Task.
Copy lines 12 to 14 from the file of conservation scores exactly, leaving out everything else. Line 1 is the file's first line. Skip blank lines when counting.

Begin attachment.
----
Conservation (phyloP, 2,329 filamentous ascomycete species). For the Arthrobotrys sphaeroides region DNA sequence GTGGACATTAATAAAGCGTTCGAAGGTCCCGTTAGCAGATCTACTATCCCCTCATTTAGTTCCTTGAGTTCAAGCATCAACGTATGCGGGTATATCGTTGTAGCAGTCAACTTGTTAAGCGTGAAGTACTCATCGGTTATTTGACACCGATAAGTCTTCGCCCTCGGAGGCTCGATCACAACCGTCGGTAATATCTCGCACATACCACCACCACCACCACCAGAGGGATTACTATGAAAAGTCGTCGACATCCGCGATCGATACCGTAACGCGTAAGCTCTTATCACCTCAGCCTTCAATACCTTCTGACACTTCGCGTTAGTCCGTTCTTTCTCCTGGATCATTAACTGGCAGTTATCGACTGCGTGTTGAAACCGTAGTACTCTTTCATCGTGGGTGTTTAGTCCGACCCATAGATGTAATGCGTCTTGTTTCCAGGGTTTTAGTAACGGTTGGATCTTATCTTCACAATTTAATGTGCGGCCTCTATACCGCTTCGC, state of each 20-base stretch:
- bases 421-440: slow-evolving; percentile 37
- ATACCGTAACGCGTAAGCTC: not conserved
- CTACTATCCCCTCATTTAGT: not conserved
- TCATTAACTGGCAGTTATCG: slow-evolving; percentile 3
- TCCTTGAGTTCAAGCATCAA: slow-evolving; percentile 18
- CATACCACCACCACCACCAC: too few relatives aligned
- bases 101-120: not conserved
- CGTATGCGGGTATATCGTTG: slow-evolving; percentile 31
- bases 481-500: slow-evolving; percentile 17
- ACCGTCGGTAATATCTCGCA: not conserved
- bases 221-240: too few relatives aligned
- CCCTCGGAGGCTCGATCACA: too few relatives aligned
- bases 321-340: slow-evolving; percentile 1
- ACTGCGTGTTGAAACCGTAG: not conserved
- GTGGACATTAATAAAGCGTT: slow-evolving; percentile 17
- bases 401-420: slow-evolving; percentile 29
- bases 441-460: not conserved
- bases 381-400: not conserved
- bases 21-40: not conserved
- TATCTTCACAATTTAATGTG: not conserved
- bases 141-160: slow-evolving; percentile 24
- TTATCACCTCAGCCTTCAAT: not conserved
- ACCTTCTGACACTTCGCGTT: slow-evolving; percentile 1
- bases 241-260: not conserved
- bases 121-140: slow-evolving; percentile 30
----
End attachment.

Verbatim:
- bases 221-240: too few relatives aligned
- CCCTCGGAGGCTCGATCACA: too few relatives aligned
- bases 321-340: slow-evolving; percentile 1